﻿ Unique Common Fixed Point in b<sub>2</sub> Metric Spaces

Open Access Library Journal
Vol.04 No.10(2017), Article ID:80060,8 pages
10.4236/oalib.1103896

Unique Common Fixed Point in b2 Metric Spaces

Jinxing Cui*, Jinwei Zhao*, Linan Zhong#

Department of Mathematics, Yanbian University, Yanji, China

Email: #zhonglinan2000@126.com

Received: August 20, 2017; Accepted: October 28, 2017; Published: October 31, 2017

ABSTRACT

We establish some common fixed and common coincidence point theorems for expansive type mappings in the setting of b2 metric space. Our results extend some known results in metric spaces to b2 metric space. The research is meaningful and I recommend it to be published when the followings have been improved.

Subject Areas:

Mathematical Analysis

Keywords:

b2 Metric Space, Common Fixed Point, Coincidence Point

1. Introduction

The author in (see [1] [2] [3] ) discuss coincidence and fixed point existence problems relating to expansive mappings in cone metric spaces (see [4] [5] ), and also gives fixed point theories for expanding mappings. The author in (see [6] ) gets the coincidence and common fixed point theories in 2 metric spaces (see [7] [8] [9] ), using the method in (see [1] [2] [3] ). In this paper, a known existence theorems of common fixed points for two mappings satisfying expansive conditions in ${b}_{2}$ metric space (see [10] ), which is the generalization of both 2 metric space and b metric space (see [11] [12] ).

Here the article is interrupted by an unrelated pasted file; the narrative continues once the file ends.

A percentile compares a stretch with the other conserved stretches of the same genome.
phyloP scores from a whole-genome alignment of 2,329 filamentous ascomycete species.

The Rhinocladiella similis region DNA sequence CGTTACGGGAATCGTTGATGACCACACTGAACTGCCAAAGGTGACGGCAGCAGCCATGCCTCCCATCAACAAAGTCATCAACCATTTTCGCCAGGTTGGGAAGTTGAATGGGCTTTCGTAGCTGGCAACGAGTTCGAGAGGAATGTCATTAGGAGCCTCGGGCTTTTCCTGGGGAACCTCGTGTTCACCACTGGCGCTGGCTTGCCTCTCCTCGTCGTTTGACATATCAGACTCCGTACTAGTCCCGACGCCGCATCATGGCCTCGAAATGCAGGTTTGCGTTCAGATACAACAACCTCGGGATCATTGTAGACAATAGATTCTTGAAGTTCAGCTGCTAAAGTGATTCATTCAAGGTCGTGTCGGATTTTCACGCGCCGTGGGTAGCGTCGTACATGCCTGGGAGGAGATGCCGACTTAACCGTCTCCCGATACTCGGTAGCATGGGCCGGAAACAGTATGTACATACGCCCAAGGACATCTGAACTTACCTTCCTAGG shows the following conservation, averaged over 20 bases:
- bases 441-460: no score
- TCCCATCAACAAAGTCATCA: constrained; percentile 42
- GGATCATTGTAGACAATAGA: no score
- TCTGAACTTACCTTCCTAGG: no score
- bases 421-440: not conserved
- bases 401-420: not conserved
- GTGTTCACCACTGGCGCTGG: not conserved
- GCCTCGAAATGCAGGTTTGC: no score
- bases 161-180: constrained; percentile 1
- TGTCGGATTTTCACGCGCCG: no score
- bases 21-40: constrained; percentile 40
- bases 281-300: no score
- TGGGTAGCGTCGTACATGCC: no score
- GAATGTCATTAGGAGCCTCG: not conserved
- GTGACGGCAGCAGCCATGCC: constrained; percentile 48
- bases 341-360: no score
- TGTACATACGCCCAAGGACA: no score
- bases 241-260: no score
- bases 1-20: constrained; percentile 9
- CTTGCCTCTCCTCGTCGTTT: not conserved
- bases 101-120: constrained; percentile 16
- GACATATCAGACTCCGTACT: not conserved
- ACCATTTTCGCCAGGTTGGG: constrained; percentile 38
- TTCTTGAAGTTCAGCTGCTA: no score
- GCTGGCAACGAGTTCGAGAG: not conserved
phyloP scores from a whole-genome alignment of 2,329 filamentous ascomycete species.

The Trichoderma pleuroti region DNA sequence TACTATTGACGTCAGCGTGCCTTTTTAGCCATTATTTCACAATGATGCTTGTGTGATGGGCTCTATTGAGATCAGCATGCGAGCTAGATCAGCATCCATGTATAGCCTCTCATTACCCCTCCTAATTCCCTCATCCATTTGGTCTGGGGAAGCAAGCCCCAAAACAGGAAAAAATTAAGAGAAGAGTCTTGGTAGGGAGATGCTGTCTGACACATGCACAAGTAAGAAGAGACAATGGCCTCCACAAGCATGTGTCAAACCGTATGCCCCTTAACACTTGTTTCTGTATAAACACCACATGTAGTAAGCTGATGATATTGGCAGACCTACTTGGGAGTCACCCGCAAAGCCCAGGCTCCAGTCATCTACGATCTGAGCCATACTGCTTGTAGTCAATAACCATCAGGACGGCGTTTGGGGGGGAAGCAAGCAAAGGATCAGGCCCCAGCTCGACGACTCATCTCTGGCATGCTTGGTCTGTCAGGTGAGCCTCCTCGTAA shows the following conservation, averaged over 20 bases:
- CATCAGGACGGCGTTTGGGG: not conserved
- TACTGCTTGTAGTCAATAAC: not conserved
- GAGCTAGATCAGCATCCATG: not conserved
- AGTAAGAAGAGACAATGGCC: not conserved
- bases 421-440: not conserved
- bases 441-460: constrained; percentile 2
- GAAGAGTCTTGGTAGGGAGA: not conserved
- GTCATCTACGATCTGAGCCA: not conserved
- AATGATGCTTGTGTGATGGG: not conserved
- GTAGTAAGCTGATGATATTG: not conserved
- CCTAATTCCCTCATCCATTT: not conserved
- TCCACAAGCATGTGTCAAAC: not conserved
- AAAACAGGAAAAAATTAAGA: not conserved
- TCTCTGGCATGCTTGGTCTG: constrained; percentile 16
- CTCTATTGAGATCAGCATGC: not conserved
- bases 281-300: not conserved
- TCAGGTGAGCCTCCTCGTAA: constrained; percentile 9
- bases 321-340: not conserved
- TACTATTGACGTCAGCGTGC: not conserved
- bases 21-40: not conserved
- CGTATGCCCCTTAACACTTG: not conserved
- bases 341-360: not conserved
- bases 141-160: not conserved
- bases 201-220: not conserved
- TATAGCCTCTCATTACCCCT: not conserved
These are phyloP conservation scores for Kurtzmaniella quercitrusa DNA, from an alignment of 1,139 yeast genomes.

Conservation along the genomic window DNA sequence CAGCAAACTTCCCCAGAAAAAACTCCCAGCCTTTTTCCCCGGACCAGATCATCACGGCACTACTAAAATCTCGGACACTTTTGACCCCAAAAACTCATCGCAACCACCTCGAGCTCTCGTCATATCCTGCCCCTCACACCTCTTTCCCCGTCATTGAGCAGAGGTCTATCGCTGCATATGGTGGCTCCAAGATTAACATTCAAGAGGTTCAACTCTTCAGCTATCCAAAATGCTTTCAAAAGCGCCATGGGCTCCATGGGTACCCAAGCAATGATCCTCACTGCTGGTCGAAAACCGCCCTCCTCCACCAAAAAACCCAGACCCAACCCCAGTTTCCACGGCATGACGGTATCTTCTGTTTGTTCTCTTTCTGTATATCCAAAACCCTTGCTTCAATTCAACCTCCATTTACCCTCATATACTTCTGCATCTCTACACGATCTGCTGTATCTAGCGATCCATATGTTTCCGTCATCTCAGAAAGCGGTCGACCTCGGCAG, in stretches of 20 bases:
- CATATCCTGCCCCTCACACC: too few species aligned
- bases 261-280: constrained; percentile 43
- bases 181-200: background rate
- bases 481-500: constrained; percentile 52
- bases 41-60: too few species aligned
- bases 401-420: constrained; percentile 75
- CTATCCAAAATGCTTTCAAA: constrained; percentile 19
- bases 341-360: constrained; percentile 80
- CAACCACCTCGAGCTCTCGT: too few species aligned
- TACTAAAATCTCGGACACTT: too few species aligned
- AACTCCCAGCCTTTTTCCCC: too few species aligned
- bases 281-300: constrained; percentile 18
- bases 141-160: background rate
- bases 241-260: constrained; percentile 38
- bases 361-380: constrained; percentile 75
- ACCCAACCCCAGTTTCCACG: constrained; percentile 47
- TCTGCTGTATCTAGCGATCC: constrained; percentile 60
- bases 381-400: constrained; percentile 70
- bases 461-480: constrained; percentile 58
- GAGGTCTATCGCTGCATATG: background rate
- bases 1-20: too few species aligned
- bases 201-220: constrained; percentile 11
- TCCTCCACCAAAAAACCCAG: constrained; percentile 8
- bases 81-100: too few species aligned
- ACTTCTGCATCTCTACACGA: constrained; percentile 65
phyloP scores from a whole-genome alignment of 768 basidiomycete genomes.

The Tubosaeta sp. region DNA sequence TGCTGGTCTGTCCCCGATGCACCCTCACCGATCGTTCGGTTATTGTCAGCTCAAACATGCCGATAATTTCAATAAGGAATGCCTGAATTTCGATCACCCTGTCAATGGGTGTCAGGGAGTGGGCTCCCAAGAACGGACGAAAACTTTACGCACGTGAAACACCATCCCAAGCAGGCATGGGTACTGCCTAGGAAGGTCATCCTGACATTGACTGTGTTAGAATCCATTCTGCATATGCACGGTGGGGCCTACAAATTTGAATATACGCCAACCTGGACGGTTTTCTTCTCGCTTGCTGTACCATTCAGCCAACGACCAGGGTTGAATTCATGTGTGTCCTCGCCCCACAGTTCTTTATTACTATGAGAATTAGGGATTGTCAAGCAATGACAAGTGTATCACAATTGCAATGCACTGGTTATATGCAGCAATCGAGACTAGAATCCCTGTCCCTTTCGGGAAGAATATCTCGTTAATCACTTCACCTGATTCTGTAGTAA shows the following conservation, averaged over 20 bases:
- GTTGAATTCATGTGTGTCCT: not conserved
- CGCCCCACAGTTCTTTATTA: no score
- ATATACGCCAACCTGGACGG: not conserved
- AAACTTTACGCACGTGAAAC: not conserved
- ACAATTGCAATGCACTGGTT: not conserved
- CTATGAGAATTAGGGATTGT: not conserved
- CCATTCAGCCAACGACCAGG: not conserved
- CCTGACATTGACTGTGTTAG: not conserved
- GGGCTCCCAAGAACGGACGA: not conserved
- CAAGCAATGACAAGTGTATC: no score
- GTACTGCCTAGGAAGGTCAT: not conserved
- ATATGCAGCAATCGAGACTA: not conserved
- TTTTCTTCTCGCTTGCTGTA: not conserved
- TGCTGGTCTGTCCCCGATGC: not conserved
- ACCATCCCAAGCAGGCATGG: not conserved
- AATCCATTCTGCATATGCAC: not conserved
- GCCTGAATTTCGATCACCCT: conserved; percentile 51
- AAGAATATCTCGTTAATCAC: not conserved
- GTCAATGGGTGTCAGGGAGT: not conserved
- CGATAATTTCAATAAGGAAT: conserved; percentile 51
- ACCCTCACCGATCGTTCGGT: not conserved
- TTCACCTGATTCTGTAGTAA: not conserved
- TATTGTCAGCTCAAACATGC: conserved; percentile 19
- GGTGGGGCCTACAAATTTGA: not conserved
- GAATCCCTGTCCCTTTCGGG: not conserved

2. Preliminaries

Before stating our main results, some necessary definitions might be introduced

as follows.

Definition 2.1. [11] [12] Let $X$ be a nonempty set and $s\ge 1$ be a given real number. A function $d:X×X\to {ℝ}^{+}$ is a $b$ metric on $X$ if for all $x,y,z\in X$ , the following conditions hold:

1) $d\left(x,y\right)=0$ if and only if $x=y$ .

2) $d\left(x,y\right)=d\left(y,x\right)$ .

3) $d\left(x,y\right)\le s\left[d\left(x,y\right)+d\left(y,z\right)\right]$ .

In this case, the pair $\left(X,d\right)$ is called a b metric space.

Definition 2.2. [7] [8] [9] Let $X$ be an nonempty set and let $d:X×X×X\to ℝ$ be a map satisfying the following conditions:

1) For every pair of distinct points $x,y\in X$ , there exists a point $z\in X$ such that $d\left(x,y,z\right)\ne 0$ .

2)If at least two of three points $x,y,z$ are the same, then $d\left(x,y,z\right)=0$ .

3) The symmetry:

$d\left(x,y,z\right)=d\left(x,z,y\right)=d\left(y,x,z\right)=d\left(y,z,x\right)=d\left(z,x,y\right)=d\left(z,y,x\right)$

for all $x,y,z\in X$ .

4) The rectangle inequality: $d\left(x,y,z\right)\le d\left(x,y,a\right)+d\left(y,z,a\right)+d\left(z,x,a\right)$ for all $x,y,z,a\in X$ .

Then d is called a 2 metric on X and $\left(X,d\right)$ is called a 2 metric space.

Definition 2.3. [10] Let $X$ be a nonempty set, $s\ge 1$ be a real number and let $d$ : $X×X×X\to ℝ$ be a map satisfying the following conditions: